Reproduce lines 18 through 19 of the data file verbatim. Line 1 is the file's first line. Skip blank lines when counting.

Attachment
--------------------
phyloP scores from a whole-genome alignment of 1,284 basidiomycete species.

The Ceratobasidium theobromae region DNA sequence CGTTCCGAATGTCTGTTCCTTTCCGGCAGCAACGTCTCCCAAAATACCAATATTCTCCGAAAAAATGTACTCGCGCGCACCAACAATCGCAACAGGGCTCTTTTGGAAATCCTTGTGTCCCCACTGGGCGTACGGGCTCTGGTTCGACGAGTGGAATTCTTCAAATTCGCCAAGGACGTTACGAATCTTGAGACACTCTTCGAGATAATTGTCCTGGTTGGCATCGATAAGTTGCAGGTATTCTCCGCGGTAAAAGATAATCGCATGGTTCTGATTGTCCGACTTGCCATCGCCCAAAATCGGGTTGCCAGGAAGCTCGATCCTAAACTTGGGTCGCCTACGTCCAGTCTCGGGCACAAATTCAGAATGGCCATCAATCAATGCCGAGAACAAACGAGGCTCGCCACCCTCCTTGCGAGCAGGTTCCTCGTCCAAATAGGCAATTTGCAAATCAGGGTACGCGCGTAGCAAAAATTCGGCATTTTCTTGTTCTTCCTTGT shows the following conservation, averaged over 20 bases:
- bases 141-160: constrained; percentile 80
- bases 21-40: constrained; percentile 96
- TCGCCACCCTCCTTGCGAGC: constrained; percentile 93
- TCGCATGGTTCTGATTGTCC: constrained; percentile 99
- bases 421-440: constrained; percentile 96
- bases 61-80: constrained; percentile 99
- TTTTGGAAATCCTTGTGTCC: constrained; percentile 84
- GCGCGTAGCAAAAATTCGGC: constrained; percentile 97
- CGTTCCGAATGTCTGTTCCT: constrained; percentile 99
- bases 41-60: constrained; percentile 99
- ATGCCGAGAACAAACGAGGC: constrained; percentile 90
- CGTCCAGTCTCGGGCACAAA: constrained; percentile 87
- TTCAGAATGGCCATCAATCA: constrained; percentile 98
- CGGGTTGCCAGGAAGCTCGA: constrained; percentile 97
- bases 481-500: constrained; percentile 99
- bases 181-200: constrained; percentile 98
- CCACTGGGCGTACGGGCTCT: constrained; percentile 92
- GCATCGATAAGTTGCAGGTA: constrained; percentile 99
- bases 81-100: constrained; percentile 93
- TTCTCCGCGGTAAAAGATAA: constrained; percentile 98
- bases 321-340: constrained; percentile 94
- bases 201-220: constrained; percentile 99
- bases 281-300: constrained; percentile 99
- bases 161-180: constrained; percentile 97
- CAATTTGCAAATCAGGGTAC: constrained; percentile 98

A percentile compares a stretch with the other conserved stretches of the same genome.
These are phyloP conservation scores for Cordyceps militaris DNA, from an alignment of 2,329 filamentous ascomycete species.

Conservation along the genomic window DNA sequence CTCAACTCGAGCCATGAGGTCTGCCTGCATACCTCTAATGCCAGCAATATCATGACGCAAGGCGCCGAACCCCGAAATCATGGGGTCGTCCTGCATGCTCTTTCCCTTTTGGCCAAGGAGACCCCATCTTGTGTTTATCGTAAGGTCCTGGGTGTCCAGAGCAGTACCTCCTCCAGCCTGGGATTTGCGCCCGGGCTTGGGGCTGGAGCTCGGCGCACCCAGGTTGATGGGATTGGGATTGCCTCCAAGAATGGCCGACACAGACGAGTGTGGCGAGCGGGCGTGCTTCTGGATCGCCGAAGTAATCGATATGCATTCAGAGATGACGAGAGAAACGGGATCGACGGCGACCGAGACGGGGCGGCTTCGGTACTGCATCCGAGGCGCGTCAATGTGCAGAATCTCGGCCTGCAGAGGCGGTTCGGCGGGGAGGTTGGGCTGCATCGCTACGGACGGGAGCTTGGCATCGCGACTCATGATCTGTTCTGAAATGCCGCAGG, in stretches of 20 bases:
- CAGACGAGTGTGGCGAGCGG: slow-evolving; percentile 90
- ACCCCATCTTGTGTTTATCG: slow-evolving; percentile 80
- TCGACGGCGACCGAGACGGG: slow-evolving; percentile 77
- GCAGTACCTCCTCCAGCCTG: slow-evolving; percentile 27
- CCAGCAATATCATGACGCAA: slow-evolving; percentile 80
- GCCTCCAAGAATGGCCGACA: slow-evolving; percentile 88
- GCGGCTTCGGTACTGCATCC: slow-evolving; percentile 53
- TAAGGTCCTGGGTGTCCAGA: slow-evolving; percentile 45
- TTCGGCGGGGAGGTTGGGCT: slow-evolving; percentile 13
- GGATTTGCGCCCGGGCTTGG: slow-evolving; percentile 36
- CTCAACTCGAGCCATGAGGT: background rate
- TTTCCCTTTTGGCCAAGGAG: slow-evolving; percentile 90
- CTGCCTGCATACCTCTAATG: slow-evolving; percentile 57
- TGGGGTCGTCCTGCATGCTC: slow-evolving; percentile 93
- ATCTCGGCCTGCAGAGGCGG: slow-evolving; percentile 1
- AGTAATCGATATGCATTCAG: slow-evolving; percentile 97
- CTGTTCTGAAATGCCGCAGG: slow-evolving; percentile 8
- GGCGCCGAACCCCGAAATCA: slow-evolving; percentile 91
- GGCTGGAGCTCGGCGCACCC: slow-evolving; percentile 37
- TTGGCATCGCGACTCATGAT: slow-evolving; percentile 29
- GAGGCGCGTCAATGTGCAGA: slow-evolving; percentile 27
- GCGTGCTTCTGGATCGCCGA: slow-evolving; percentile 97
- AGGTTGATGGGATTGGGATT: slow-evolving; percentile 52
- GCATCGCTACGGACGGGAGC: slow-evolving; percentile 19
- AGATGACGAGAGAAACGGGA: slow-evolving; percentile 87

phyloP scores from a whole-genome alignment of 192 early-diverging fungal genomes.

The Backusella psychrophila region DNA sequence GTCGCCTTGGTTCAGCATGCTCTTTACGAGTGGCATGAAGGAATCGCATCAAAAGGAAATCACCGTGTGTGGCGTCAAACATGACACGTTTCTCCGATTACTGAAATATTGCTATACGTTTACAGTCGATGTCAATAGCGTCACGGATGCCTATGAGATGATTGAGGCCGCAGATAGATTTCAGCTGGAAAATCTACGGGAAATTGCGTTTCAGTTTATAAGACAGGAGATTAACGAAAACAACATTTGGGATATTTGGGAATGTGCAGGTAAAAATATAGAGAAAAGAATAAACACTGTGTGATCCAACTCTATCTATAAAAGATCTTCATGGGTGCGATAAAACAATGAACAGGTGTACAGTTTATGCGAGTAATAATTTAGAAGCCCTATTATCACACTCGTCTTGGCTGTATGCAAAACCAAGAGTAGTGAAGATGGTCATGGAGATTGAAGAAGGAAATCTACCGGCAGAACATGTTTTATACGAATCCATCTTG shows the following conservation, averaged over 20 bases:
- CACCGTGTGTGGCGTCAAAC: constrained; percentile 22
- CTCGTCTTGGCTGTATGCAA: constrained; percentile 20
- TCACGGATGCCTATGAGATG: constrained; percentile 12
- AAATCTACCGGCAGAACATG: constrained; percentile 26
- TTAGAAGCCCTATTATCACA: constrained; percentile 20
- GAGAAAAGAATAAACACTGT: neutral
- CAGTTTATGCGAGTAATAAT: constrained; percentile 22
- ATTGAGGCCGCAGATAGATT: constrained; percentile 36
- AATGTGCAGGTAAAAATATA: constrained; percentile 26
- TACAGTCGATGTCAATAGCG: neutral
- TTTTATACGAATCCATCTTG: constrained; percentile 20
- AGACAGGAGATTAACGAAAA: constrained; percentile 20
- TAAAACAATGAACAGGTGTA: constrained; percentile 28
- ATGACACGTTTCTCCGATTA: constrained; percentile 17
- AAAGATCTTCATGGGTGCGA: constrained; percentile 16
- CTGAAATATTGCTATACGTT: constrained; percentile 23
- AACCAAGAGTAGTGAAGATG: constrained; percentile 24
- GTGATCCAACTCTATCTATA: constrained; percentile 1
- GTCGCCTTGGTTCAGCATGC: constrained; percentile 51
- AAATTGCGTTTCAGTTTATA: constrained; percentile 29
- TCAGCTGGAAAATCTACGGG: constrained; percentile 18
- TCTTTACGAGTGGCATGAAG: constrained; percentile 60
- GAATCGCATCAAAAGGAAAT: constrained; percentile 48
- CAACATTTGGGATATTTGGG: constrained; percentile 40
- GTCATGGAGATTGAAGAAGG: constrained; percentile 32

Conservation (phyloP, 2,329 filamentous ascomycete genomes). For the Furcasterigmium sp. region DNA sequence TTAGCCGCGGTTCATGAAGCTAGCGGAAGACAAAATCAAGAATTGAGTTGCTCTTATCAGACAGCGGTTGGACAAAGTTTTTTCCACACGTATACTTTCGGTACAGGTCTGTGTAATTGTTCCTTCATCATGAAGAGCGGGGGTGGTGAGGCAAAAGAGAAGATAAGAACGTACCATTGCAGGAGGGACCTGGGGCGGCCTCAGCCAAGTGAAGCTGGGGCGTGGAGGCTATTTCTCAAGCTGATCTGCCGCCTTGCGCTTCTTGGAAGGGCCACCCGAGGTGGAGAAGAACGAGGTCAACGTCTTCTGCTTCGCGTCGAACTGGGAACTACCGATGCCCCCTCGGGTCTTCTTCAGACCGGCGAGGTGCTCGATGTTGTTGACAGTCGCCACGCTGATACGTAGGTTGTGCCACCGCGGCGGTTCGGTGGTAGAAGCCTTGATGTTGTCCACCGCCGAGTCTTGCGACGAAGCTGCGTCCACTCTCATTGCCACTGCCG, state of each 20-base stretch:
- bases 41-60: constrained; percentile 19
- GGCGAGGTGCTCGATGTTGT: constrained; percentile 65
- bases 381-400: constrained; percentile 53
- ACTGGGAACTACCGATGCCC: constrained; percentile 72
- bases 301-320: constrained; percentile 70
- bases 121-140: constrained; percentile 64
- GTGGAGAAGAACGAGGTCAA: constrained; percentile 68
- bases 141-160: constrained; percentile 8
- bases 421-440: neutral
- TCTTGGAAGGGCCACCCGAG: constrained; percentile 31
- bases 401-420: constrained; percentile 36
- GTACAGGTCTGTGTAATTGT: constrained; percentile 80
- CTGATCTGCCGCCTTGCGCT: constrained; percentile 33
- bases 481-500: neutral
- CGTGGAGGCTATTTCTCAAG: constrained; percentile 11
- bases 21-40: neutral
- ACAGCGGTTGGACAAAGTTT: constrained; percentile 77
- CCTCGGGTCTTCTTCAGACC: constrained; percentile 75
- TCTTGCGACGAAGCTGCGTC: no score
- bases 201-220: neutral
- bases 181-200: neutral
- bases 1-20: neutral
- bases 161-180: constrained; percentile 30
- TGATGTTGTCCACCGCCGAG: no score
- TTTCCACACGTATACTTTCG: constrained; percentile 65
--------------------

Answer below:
- bases 181-200: constrained; percentile 98
- CCACTGGGCGTACGGGCTCT: constrained; percentile 92